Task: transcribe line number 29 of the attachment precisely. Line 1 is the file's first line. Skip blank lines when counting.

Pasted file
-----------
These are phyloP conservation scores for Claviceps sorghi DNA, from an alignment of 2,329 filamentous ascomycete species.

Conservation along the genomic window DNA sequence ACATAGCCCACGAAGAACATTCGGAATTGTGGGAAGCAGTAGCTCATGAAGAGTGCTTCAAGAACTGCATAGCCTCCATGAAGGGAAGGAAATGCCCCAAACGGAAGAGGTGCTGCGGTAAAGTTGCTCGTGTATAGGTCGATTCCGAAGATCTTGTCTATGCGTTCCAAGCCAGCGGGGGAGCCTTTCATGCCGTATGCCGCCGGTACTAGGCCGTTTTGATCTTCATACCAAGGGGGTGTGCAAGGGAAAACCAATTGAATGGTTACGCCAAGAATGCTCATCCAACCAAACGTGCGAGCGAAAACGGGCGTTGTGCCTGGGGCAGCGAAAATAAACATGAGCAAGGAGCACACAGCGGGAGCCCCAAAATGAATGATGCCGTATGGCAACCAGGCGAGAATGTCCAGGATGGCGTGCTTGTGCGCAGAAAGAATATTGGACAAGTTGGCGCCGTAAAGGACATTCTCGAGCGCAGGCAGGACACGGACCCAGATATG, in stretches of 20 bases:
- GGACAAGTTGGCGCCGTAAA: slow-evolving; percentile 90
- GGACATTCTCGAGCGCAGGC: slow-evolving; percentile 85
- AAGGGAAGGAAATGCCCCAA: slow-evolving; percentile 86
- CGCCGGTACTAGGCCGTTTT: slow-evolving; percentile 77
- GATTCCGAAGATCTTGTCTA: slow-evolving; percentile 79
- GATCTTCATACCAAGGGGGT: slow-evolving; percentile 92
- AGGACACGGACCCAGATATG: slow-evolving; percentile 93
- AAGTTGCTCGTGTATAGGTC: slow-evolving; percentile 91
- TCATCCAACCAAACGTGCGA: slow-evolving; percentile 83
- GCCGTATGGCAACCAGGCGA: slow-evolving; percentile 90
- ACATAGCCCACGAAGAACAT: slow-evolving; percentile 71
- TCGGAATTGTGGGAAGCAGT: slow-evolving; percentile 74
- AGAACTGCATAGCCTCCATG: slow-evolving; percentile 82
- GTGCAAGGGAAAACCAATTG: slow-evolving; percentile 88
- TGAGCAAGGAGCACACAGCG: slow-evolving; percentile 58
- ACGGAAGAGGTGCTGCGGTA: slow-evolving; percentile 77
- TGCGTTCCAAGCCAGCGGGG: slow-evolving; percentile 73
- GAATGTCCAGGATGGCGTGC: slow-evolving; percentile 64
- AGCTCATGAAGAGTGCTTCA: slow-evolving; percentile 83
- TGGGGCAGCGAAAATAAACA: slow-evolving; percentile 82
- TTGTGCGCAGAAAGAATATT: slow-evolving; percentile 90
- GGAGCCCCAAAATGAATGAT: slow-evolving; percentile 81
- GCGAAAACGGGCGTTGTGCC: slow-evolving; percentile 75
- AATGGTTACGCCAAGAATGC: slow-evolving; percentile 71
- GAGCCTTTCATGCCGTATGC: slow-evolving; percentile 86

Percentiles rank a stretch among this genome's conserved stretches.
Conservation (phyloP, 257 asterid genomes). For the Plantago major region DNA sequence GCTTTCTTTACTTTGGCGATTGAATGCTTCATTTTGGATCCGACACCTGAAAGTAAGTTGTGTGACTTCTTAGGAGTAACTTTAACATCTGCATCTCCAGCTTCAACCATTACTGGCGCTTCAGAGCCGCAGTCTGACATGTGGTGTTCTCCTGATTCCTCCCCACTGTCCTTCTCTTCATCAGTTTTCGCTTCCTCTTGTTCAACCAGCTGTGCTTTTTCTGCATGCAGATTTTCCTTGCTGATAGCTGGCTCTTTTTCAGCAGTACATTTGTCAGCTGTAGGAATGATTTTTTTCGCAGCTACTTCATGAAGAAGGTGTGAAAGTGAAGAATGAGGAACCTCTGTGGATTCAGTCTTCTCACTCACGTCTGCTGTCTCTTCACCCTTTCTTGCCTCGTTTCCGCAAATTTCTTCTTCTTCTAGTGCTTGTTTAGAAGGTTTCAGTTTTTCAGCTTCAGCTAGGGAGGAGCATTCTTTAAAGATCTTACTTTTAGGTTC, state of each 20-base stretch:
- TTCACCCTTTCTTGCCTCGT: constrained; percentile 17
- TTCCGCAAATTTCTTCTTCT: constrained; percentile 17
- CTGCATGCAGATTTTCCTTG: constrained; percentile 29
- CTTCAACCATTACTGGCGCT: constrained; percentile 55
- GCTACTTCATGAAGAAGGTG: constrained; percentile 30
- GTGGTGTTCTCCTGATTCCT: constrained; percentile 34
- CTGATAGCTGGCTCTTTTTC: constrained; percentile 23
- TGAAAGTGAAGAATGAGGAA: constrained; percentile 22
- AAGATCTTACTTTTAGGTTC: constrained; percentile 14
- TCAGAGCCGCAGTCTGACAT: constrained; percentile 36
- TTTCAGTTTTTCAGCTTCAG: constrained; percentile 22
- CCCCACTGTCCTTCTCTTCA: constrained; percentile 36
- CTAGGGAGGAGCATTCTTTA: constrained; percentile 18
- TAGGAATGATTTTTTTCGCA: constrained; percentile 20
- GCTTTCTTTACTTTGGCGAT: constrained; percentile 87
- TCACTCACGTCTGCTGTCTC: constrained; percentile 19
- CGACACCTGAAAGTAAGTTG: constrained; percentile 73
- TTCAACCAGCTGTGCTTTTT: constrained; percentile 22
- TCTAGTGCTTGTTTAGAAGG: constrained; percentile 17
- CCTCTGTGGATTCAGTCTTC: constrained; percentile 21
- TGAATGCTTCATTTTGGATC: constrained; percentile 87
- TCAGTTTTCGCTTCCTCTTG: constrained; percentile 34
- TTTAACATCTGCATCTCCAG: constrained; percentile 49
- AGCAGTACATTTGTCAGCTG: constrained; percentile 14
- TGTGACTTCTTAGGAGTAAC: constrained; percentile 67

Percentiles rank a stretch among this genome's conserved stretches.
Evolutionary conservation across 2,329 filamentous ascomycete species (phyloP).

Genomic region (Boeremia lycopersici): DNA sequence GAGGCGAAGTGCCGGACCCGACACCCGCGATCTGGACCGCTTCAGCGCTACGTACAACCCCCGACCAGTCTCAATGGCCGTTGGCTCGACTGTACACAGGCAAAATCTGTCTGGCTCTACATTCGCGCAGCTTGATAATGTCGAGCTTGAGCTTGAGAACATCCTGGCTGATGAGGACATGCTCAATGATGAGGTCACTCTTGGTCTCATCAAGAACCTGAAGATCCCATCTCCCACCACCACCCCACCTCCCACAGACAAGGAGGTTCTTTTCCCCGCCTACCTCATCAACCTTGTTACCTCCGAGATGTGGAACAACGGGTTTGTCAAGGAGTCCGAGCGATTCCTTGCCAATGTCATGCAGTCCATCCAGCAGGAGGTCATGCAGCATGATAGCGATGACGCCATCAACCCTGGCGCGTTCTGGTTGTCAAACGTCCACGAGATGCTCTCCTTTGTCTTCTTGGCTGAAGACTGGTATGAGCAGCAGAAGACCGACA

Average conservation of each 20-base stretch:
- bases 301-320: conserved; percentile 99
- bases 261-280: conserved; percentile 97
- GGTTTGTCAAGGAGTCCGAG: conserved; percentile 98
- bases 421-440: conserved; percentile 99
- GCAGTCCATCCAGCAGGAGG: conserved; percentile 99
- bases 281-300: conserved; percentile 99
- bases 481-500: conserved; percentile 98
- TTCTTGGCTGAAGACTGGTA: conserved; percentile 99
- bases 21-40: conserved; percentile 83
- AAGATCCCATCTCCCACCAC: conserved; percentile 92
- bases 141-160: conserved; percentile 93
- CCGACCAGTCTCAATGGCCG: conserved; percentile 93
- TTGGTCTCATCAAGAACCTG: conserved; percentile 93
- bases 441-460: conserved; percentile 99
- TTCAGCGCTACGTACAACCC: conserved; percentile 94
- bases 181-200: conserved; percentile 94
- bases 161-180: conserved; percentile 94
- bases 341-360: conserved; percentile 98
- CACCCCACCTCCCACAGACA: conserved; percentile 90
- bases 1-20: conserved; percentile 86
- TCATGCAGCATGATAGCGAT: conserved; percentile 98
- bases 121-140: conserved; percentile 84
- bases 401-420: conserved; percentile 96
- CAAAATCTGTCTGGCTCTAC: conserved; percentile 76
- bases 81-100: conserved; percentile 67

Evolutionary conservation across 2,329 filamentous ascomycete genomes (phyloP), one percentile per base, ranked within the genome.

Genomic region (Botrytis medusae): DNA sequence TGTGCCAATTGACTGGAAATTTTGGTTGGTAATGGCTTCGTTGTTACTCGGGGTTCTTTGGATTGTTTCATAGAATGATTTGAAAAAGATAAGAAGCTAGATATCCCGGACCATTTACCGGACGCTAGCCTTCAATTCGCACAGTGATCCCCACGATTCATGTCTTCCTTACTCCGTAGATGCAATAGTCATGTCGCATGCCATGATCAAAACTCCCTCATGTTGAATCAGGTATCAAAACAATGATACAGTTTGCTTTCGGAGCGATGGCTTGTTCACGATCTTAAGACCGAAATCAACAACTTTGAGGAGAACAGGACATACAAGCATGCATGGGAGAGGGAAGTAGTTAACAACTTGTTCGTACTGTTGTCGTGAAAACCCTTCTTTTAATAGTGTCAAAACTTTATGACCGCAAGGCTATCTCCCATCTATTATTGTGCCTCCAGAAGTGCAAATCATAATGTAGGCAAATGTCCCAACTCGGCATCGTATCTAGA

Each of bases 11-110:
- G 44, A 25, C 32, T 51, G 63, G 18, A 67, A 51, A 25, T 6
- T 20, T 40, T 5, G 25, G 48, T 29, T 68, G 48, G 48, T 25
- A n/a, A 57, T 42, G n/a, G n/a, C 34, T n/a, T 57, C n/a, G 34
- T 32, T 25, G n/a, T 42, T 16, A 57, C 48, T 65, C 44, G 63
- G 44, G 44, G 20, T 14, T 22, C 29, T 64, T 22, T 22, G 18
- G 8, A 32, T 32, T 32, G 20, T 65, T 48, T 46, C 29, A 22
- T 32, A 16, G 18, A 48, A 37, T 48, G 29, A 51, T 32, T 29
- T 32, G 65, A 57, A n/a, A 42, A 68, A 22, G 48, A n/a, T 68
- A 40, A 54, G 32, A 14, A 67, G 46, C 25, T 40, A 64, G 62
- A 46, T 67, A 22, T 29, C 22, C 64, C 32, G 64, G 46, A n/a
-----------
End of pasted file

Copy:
Conservation (phyloP, 257 asterid genomes). For the Plantago major region DNA sequence GCTTTCTTTACTTTGGCGATTGAATGCTTCATTTTGGATCCGACACCTGAAAGTAAGTTGTGTGACTTCTTAGGAGTAACTTTAACATCTGCATCTCCAGCTTCAACCATTACTGGCGCTTCAGAGCCGCAGTCTGACATGTGGTGTTCTCCTGATTCCTCCCCACTGTCCTTCTCTTCATCAGTTTTCGCTTCCTCTTGTTCAACCAGCTGTGCTTTTTCTGCATGCAGATTTTCCTTGCTGATAGCTGGCTCTTTTTCAGCAGTACATTTGTCAGCTGTAGGAATGATTTTTTTCGCAGCTACTTCATGAAGAAGGTGTGAAAGTGAAGAATGAGGAACCTCTGTGGATTCAGTCTTCTCACTCACGTCTGCTGTCTCTTCACCCTTTCTTGCCTCGTTTCCGCAAATTTCTTCTTCTTCTAGTGCTTGTTTAGAAGGTTTCAGTTTTTCAGCTTCAGCTAGGGAGGAGCATTCTTTAAAGATCTTACTTTTAGGTTC, state of each 20-base stretch: